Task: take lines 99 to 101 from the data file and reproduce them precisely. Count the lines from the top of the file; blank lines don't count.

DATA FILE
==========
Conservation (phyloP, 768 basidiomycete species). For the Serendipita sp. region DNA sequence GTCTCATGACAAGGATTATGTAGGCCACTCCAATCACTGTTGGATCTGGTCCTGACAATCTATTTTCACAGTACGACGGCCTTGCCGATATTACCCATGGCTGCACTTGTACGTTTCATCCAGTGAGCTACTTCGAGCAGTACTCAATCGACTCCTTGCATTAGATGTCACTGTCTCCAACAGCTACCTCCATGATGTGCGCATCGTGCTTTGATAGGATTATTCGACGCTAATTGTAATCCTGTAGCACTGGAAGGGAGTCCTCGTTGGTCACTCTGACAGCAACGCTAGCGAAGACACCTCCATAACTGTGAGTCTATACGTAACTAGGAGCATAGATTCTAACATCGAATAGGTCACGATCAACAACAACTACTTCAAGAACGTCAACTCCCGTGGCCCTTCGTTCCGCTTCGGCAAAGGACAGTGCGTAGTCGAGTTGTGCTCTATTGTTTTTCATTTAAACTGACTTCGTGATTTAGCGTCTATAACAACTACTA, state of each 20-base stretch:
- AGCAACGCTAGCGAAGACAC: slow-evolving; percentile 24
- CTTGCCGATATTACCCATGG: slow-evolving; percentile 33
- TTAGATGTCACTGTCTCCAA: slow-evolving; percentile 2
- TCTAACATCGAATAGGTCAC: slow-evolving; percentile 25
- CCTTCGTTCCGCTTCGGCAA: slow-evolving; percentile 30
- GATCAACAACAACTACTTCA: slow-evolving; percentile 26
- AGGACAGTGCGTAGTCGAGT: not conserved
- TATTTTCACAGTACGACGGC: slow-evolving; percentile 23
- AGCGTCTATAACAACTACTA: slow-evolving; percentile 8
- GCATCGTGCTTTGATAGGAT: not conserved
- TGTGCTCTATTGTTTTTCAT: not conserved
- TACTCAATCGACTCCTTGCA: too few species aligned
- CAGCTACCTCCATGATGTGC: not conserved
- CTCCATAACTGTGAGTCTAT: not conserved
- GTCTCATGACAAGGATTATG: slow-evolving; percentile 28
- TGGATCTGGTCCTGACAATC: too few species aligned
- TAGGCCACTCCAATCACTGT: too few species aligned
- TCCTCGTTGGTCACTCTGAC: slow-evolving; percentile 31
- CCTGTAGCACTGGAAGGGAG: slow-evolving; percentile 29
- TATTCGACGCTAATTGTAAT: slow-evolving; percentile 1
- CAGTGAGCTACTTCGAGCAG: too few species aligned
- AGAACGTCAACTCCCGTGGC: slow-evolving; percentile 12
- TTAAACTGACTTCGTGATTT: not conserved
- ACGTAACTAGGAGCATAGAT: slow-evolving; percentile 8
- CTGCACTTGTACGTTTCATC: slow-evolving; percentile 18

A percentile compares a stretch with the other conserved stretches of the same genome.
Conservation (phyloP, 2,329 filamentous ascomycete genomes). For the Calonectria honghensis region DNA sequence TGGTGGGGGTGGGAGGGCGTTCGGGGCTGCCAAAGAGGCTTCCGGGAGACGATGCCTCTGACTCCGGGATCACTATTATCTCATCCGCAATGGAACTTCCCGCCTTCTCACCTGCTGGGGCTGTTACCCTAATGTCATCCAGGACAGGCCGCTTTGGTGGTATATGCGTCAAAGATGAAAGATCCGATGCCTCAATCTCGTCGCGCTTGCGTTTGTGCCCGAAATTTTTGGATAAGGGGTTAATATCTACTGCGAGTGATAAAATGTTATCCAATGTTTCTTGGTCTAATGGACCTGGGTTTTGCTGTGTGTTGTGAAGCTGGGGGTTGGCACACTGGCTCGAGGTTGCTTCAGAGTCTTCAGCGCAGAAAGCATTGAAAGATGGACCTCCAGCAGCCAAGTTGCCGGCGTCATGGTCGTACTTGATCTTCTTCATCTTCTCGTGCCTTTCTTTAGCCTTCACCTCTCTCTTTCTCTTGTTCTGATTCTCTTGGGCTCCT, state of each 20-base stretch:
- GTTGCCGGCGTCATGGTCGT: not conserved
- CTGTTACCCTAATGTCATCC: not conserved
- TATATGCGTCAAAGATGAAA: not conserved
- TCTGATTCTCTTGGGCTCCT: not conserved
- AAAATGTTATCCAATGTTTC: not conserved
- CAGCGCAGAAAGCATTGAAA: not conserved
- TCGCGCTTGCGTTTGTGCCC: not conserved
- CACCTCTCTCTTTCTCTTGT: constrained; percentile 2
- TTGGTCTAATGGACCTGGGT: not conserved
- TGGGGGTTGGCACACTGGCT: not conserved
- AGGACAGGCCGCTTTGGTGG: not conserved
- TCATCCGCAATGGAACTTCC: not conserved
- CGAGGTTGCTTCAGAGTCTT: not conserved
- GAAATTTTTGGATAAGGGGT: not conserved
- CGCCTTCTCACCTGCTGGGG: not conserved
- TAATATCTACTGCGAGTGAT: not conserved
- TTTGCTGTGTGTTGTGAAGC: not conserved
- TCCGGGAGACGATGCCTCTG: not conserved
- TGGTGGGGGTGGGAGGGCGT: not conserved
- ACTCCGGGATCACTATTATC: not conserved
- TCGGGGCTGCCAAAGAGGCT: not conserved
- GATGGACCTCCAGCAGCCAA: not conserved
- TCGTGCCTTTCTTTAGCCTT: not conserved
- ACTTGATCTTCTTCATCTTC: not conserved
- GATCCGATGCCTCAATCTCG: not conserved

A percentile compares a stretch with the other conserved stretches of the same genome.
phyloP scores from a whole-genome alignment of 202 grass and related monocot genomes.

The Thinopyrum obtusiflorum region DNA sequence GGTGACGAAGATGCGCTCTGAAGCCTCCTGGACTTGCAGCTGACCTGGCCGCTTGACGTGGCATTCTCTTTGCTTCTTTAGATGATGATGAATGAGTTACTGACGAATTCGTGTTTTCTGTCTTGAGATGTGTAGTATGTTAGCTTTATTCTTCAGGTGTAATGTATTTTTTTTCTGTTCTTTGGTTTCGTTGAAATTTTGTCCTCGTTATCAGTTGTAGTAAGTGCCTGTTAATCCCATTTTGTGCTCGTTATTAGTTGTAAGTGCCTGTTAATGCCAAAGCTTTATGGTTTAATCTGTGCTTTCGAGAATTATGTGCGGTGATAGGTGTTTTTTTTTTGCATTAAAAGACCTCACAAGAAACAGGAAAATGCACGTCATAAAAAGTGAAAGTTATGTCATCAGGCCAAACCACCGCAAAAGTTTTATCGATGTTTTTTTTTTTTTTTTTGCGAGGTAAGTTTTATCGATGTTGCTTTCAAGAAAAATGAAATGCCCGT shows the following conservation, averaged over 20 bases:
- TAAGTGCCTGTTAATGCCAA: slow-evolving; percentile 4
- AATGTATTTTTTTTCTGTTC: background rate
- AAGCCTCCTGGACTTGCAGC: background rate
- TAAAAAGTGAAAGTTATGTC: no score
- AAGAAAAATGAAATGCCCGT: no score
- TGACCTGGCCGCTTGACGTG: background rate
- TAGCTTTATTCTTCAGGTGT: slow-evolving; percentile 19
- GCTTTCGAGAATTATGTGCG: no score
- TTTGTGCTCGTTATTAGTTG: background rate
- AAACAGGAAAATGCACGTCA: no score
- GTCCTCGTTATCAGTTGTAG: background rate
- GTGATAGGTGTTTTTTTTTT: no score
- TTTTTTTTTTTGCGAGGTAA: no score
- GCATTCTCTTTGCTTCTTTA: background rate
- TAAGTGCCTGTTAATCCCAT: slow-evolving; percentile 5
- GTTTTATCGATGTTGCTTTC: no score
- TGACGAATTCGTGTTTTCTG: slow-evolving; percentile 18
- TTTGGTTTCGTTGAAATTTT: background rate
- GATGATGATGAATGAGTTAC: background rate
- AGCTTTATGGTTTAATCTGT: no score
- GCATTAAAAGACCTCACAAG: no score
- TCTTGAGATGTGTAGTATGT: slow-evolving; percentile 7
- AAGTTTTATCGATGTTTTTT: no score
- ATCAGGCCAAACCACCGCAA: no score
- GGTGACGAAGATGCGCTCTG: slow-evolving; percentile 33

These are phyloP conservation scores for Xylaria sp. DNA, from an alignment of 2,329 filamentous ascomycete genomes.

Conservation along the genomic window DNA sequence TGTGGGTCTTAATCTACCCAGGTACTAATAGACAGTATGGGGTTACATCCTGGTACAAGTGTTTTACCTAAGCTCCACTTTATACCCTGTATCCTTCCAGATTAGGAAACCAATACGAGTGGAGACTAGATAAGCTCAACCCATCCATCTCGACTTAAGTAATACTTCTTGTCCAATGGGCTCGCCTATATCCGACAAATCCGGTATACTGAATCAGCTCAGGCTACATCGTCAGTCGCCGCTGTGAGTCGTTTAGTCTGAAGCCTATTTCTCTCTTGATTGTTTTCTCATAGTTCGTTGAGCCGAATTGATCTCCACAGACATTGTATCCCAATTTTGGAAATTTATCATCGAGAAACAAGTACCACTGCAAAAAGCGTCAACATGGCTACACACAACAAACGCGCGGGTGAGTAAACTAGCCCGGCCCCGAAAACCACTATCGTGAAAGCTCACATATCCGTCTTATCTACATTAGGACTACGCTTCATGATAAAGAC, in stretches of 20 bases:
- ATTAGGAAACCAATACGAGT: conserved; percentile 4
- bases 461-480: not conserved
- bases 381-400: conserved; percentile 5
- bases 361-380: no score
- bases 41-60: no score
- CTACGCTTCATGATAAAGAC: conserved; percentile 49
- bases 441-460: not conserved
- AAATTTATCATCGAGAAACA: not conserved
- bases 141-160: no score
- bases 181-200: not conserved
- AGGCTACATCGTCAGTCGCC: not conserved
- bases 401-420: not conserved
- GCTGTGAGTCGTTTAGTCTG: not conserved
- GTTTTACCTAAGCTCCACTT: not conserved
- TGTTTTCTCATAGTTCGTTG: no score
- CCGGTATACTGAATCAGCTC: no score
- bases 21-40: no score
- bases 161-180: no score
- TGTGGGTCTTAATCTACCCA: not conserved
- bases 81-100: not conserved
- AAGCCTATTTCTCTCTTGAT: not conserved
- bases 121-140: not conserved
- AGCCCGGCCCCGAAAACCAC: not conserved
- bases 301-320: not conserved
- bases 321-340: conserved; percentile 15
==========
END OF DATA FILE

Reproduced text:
- CCGGTATACTGAATCAGCTC: no score
- bases 21-40: no score
- bases 161-180: no score